Are you suspect of that this is true? If you want proof, read the law and you will find revenue that is earmarked for every stakeholder in the system who “bellied up to the bar.” If you unravel what was signed into law five years ago you will find only a token measure or two that helps Americans. And, at that, they’re only there because they made good sound bites for the public.

It’s amazing that with the intellect of so many, that so little was done.

Making the systematic changes that will make healthcare more affordable are not pie-in-the-sky ideas but ideas that will work. They will require hard work, if you want to help out, call me.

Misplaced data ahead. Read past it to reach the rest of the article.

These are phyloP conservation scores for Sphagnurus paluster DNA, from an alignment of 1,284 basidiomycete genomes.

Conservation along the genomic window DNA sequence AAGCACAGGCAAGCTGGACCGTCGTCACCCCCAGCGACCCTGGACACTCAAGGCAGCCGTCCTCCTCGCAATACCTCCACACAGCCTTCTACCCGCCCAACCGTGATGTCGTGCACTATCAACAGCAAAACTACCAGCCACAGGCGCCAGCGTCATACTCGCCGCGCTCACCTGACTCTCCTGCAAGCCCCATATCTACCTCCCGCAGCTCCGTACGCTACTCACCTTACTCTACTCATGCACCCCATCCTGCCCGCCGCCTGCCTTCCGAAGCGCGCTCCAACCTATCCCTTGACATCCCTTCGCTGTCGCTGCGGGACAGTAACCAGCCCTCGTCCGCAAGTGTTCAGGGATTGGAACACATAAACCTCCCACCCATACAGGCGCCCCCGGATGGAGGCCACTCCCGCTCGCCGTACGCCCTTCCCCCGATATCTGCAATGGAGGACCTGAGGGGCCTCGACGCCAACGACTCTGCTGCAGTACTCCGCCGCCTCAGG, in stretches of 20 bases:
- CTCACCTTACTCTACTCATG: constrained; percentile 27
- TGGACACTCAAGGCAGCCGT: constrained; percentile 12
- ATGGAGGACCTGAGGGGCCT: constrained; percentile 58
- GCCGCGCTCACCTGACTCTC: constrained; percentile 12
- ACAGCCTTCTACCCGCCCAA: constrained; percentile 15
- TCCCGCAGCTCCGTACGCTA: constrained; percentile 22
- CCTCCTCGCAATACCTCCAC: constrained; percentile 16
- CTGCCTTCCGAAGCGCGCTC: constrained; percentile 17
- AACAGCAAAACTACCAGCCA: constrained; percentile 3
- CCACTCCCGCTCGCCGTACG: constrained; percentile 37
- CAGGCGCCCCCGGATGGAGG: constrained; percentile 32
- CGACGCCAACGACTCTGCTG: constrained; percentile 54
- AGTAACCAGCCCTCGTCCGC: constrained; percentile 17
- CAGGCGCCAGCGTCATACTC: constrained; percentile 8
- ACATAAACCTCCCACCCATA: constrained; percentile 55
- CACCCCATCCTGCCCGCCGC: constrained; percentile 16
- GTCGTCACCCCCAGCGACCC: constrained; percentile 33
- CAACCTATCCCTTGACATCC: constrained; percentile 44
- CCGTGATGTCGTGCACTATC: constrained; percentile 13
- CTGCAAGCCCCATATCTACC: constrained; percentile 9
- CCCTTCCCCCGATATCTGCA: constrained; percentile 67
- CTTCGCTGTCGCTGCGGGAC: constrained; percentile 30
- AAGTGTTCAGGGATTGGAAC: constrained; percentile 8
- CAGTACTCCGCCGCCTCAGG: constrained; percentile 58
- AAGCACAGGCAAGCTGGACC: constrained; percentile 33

A Real Life Story of Accepting ACA Changes for a Small Business; Part II

Part II – a Small Business Looking to Do Better

The story starts with a business who engaged us for our Decoder because they asked the simple question, “we know it’s different than it use to be, and we perceive we could do better but we don’t know how to make the right decision.” In the first post, a couple days ago, you learned about the background a little bit. Feel free to review that post below.

Today, we’ll begin to cover details about who is being covered and who is not. It’s very common to have employers who cover individuals that should not be covered. Would you be surprised to know that employers have been known to cover deceased employees, or family members? When we visit with employers we never expect problems but we’re never surprised to find them either.

Job One, Research